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24 The Role of the Chorus  To set the mood of the play and tell us the themes  To interpret the action in relation to the law of the state and the law of the Olympian gods  To divide the action and offer reflection on events  To give background information  (Think of it like you have all your grandparents, aunts, and uncles sitting around commenting on your life)  To set the mood of the play and tell us the themes  To interpret the action in relation to the law of the state and the law of the Olympian gods  To divide the action and offer reflection on events  To give background information  (Think of it like you have all your grandparents, aunts, and uncles sitting around commenting on your life)

25 Structure of Tragedy  A Greek Tragedy alternates between odes and episodes  It goes: Ode-->Episode-->Ode-->Episode-- >Ode….you get it  Odes are songs sung by the chorus to comment on the action  Episodes are when characters talk together (Dialogue)  A Greek Tragedy alternates between odes and episodes  It goes: Ode-->Episode-->Ode-->Episode-- >Ode….you get it  Odes are songs sung by the chorus to comment on the action  Episodes are when characters talk together (Dialogue)

26 In more detail…  Prologue: The first part of the play that give background information.  Strophe: Chorus sings while walking Right to Left  Antistrophe: Chorus sings while walking Left to Right  Choral Ode: At the end of each episode, the other characters leave the stage and the chorus sings!  Prologue: The first part of the play that give background information.  Strophe: Chorus sings while walking Right to Left  Antistrophe: Chorus sings while walking Left to Right  Choral Ode: At the end of each episode, the other characters leave the stage and the chorus sings!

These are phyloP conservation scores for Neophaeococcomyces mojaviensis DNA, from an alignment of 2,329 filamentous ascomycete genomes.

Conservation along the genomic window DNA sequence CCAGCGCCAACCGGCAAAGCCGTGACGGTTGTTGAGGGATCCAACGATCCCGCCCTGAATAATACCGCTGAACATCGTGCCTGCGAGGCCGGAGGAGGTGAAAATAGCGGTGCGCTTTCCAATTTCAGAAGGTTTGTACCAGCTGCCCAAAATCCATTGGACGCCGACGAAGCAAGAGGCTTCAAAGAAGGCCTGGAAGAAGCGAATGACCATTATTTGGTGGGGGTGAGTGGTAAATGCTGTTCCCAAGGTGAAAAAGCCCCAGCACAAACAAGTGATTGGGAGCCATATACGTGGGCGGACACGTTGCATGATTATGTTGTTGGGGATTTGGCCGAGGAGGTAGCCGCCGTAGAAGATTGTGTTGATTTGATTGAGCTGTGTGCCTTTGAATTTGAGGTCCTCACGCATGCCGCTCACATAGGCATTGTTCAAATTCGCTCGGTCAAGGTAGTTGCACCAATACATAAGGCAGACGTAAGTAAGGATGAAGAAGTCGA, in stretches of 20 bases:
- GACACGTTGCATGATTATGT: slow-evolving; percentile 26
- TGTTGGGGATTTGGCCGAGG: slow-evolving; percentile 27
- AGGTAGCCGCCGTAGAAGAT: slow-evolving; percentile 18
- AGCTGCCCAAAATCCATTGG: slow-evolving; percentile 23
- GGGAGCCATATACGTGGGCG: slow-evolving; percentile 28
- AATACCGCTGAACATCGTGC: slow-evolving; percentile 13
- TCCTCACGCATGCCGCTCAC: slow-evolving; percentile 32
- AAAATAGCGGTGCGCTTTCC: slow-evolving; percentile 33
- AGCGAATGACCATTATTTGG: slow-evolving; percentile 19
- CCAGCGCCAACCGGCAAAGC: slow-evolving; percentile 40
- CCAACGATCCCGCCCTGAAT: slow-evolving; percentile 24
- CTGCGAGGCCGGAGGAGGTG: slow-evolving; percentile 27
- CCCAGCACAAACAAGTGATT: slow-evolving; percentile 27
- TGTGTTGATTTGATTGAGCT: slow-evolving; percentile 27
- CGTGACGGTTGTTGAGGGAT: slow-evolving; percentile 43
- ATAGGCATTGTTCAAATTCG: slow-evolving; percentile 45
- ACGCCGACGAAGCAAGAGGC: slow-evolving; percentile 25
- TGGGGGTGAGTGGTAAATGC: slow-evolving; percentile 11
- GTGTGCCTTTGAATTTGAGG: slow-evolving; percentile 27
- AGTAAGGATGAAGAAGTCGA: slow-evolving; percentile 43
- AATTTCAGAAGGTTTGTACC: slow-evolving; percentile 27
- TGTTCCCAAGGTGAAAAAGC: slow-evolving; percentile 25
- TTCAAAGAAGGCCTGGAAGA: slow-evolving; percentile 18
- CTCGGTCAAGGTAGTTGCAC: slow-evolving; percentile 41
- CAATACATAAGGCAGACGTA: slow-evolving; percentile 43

27 The End  Exodos: At the end of play, the chorus exits singing a processional song which usually offers words of wisdom related to the actions and outcome of the play.  This is the “moral” of the story where the chorus tells us what we were have supposed to learn from the characters  Exodos: At the end of play, the chorus exits singing a processional song which usually offers words of wisdom related to the actions and outcome of the play.  This is the “moral” of the story where the chorus tells us what we were have supposed to learn from the characters

28 Oedipus Rex = Tragic Hero  “Man of high standard who falls from that high because of a flaw that has affected many” - Aristotle

29 The Tragic Hero  A dynamic (round) character others respect and admire  Nearly perfect  A dynamic (round) character others respect and admire  Nearly perfect

30 Tragic Flaw The hero is nearly perfect-  Has one weakness  Error in Judgment  Critical Mistake  (hamartia)  Error brings hero down  Reversal of fortune The hero is nearly perfect-  Has one weakness  Error in Judgment  Critical Mistake  (hamartia)  Error brings hero down  Reversal of fortune Should I kill him NOW?

31 Catharsis  Audience’s purging of emotions through pity and fear.  The spectator is purged as a result of watching the hero fall.  Audience’s purging of emotions through pity and fear.  The spectator is purged as a result of watching the hero fall.

32 The Oedipus Family Tree More Like the Family Stick!

33 King Oedipus married Queen Jocasta (his mother-ewww!) They had 4 children (Eww): -Eteocles-Antigone -Polynices-Ismene/ SonsDaughters (O’s brothers?)(O’s sisters?) Fight for Thebes Go back to Thebes Cursed by dying Father - Kill each other They had 4 children (Eww): -Eteocles-Antigone -Polynices-Ismene/ SonsDaughters (O’s brothers?)(O’s sisters?) Fight for Thebes Go back to Thebes Cursed by dying Father - Kill each other

34 Exit Slip!  What is dramatic irony?  Who is our tragic hero?  What is Hubris?  what is catharsis?  What is hamartia?  What is dramatic irony?  Who is our tragic hero?  What is Hubris?  what is catharsis?  What is hamartia?